Swords, Soapboxes, and Why Rey Never Gave a Fig

I’ve been thinking lately.

And all the people said “Oh no.”

This time, I have been thinking mostly about Rey from The Force Awakens. She is by no means a typical character (ie archetype) for the big screen these days, but that does not necessarily mean she is a good character. Originality does not guarantee excellence; just take a look at the uniqueness of the junk on television every day. Then again, originality is not necessarily bad; if Rey is so different from the majority of characters on screen, chances are that she and I have a lot in common.

But… to determine if anyone fits a definition, we need to know what that definition is. So here is my claim: a strong character needs neither a sword nor a soapbox to be a well-rounded, dynamic role model in a story. Get it? Got it? Good.

Let us begin with “well-rounded.” Well… yes, Rey is well-rounded. In fact, of all the characters in the movie, Rey is the most developed. For all you Myers-Briggs enthusiasts, my guess is that she’s an INFJ. She is hard-working (competent at her job of scavenging) and she is loyal and organized (keeping a record on her wall). At the same time, she has a sentimental side; don’t tell me you didn’t see the little flower on her kitchen table and the old doll on her shelf.

Still of Kiran Shah and Daisy Ridley in Star Wars: Episode VII - The Force Awakens (2015)

Hey! Did you know that the alien is played by Kiran Shah? (image credit)

Further into the movie, Rey proves that she can be tough without losing her gentleness. She can scare off a freaky-little-alien-thing riding a freaky-big-alien-thing with her staff, but she does it to rescue poor BB8 from being scrapped. She attacks Finn, but only because BB8 accuses Finn of killing his friend Poe. She isn’t afraid to cry when her friends are killed or injured. And I dare anyone not to chuckle when her face lights up and she says proudly, “I bypassed the compressor!” Yes, I’d say she has depth to her character.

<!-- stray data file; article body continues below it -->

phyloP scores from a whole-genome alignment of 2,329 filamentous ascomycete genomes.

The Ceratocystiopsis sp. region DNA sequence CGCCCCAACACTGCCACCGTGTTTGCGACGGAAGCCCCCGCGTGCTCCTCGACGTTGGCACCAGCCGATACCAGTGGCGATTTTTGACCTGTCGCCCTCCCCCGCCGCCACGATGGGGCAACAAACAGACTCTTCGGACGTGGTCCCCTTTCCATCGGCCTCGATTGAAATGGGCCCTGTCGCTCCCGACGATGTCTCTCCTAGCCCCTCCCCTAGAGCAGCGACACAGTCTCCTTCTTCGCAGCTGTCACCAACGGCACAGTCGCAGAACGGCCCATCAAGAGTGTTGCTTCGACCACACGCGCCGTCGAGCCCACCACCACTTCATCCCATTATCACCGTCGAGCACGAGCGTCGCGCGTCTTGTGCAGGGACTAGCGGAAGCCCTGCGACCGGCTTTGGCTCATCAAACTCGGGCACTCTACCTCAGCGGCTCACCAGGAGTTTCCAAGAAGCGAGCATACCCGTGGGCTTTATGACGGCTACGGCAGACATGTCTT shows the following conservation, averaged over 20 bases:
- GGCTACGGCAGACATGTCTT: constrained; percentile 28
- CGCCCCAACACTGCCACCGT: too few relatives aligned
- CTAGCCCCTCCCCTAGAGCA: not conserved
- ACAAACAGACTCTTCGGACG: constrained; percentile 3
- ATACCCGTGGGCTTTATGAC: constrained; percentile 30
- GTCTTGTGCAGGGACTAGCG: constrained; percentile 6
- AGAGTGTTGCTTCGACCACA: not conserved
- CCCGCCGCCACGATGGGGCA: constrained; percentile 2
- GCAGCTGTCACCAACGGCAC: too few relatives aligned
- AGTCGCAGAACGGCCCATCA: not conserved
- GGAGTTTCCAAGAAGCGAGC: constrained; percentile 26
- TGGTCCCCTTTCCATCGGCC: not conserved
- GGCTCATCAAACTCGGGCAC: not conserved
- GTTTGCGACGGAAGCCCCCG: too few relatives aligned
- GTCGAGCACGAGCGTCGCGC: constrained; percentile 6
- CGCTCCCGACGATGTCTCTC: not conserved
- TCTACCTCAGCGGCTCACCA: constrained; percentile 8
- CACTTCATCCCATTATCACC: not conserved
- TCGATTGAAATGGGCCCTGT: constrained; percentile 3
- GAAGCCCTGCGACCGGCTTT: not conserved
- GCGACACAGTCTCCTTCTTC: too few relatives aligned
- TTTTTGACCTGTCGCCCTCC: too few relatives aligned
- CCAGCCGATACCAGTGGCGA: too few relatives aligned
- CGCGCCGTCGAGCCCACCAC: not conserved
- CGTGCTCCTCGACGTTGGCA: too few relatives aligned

Secondly, Rey is a dynamic character. She isn’t turned into another flat soapbox like Tauriel the redheaded activist (ugh), but she grows in her feminine confidence without turning feminist. More tangibly, at the beginning of the story, Rey refuses to take Finn’s hand, claiming that she can run by herself. Well, duh. It’s the old boys-opening-doors-for-girls problem. Maybe we are feeling a little bit insecure about ourselves, Rey?

Yet I had judged her too soon. By the end of the movie, Rey is the one grabbing Finn’s hand and borrowing his jacket in a snowstorm. Don’t believe me? Look at this. And all this just makes sense; if a guy was in Rey’s place, he would be dragging his friends away from danger and accepting a coat when a blizzard starts, too. It’s not chauvinism; it’s common sense. And all this is to mirror her development as a powerful Jedi who fights evil in the galaxy (which we had better see in the next movie!). Rey learns to be confident with who she is and where she is going, and thus she becomes a stronger character.

Finally, Rey is what I generally call a “role model.” This is what most qualifies her as a strong character. Remember when Finn is getting dragged away by a really-big-freaky-alien-thing aboard Han Solo’s freighter? Of course you do. Rey figures out how to close the doors just in time to free Finn from the tentacles. Nice. The scene is intense, awesome, and undeniably original. But- did you notice what Rey said to Finn after rescuing him from imminent death? Just “That was lucky!”

In many other stories- and even at the beginning of Rey’s story- the girl might have replied with something along the lines of, “Yes, I know. I’m the one who did it, because I am a smart empowered female. I know how things work.” (Yes, I just took a shot at Tomorrowland. I’m not sorry.) That is what makes the difference in Rey’s character: she has a certain maturity, a unique sort of strength, that intensifies over the course of the story. I no longer have to squirm when my sister dresses up as Rey or chooses her for a Disney Infinity character; I know that Rey won’t be influencing her or any other girls to become self-absorbed featherheads who worry about all the wrong things.